This professor rescinded an offer to write a letter of recommendation for a student when the student revealed she was going to study abroad in Israel.

We have covered this story since last fall. Read the back story here and here.

Here is the update, via MLive:

Student recommendation decisions should be academic-based, UM panel says

Faculty recommendations for students must be based solely on educational and professional reasons, according to a statement of principle recommended by a University of Michigan panel.

The recommendation from the six-member Blue Ribbon panel of UM faculty members was accepted by Provost Martin Philbert after its March 21 submission. It comes in the wake of an incident last fall when a UM professor rescinded an offer of a recommendation letter for a student to study in Israel.

John Cheney-Lippold, a UM associate professor of American culture, was punished by the university in October 2018 after telling the student he was taking part in an academic boycott against Israel, and could no longer provide the recommendation. He is no longer eligible for a merit pay increase for the 2018-19 academic year and his sabbatical eligibility has been frozen for two years.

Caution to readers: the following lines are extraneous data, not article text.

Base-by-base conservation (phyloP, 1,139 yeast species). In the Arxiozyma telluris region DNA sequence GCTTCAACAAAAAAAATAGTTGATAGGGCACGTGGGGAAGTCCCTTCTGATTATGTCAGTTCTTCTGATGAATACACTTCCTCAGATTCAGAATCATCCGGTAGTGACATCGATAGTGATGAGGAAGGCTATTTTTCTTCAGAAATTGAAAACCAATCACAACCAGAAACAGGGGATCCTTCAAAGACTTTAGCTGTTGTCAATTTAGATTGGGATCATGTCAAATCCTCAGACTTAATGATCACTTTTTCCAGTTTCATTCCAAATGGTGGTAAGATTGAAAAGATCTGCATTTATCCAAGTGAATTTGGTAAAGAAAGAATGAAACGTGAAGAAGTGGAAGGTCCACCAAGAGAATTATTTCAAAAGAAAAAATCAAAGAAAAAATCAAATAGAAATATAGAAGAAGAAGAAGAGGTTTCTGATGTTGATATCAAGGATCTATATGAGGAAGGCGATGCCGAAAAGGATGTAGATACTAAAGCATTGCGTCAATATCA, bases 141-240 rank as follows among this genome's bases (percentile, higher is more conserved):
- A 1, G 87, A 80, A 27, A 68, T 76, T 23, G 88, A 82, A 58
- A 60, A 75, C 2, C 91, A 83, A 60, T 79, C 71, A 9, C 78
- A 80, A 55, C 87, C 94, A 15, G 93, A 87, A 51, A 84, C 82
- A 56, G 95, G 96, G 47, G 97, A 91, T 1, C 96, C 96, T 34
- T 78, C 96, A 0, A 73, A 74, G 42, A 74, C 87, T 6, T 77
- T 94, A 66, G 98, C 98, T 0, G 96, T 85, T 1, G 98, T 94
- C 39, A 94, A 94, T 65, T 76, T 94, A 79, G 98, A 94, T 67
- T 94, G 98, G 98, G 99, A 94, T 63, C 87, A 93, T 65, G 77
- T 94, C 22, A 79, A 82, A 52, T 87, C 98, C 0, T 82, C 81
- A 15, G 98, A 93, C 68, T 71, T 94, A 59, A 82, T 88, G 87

“In all such settings, absent the most unusual circumstances, faculty must base their actions solely on educational and professional reasons,” the new statement of principle reads in part.

The statement is well-reasoned and solidly grounded in the traditions and past practices of the university and its faculty, Philbert told the University Record.

“I believe this is a strong statement that makes it clear that faculty must judge students only on the basis of their academic performance and leave everything else on the sidelines,” he said.

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